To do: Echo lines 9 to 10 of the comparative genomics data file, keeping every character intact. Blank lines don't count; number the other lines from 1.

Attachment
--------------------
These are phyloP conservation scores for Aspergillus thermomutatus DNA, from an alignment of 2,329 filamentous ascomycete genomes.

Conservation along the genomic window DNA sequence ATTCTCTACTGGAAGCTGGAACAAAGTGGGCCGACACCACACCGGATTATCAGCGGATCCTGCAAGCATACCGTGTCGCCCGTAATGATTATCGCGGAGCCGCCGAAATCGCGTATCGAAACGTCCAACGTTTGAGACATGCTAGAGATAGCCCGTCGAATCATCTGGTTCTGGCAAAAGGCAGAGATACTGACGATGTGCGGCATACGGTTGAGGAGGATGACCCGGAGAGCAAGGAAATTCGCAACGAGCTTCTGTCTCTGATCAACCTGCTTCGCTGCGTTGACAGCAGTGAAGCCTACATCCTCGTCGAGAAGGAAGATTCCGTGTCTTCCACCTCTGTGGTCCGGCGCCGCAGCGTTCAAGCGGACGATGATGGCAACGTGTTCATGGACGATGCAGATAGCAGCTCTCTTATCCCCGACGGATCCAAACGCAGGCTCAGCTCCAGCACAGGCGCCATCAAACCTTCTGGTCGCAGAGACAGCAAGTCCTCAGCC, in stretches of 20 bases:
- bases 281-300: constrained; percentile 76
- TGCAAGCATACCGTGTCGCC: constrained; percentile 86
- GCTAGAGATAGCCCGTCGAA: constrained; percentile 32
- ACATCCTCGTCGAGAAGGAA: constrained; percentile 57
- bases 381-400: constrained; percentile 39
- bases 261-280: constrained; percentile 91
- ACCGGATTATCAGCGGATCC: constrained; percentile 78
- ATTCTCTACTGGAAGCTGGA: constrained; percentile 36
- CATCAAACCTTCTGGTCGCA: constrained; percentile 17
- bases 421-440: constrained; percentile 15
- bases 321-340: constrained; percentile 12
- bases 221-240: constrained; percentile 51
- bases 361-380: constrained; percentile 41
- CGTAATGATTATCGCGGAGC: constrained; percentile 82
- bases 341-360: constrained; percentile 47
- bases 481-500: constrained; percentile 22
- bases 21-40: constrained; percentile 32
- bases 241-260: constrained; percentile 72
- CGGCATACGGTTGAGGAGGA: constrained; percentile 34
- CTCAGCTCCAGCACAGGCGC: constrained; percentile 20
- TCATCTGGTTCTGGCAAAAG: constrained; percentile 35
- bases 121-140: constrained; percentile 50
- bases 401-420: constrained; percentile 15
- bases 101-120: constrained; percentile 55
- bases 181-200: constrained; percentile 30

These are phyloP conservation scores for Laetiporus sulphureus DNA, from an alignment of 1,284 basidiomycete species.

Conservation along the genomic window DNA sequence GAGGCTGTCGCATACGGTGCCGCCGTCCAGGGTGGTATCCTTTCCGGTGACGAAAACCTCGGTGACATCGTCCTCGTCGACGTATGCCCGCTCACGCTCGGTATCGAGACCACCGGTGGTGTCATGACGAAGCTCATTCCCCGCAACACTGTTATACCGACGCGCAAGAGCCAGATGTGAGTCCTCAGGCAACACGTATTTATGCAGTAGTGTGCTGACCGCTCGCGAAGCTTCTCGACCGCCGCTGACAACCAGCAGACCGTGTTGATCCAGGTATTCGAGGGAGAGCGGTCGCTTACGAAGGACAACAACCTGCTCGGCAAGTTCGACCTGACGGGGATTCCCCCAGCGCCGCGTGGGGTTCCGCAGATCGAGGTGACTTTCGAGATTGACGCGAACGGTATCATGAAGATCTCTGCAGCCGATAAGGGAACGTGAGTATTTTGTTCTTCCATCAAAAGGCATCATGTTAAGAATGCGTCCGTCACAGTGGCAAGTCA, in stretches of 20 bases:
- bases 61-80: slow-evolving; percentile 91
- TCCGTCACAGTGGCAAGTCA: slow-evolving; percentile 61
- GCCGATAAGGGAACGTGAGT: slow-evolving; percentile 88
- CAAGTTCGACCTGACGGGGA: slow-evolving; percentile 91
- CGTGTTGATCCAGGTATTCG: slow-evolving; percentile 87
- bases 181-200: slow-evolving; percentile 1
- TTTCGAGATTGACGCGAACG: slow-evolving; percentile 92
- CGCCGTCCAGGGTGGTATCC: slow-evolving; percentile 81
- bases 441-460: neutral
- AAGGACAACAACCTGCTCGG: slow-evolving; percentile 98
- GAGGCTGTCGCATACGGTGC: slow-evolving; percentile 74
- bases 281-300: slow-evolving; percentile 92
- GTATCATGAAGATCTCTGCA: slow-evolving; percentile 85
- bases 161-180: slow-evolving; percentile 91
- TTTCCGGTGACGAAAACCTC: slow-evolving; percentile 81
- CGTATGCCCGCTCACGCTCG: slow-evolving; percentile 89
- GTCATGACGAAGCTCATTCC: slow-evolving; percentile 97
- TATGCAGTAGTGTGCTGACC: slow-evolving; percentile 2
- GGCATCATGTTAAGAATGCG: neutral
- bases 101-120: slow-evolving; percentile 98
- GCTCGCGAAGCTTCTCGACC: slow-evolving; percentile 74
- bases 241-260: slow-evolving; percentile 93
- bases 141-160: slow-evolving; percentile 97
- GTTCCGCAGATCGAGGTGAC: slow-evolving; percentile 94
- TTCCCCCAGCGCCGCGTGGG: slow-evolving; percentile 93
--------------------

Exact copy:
- ACCGGATTATCAGCGGATCC: constrained; percentile 78
- ATTCTCTACTGGAAGCTGGA: constrained; percentile 36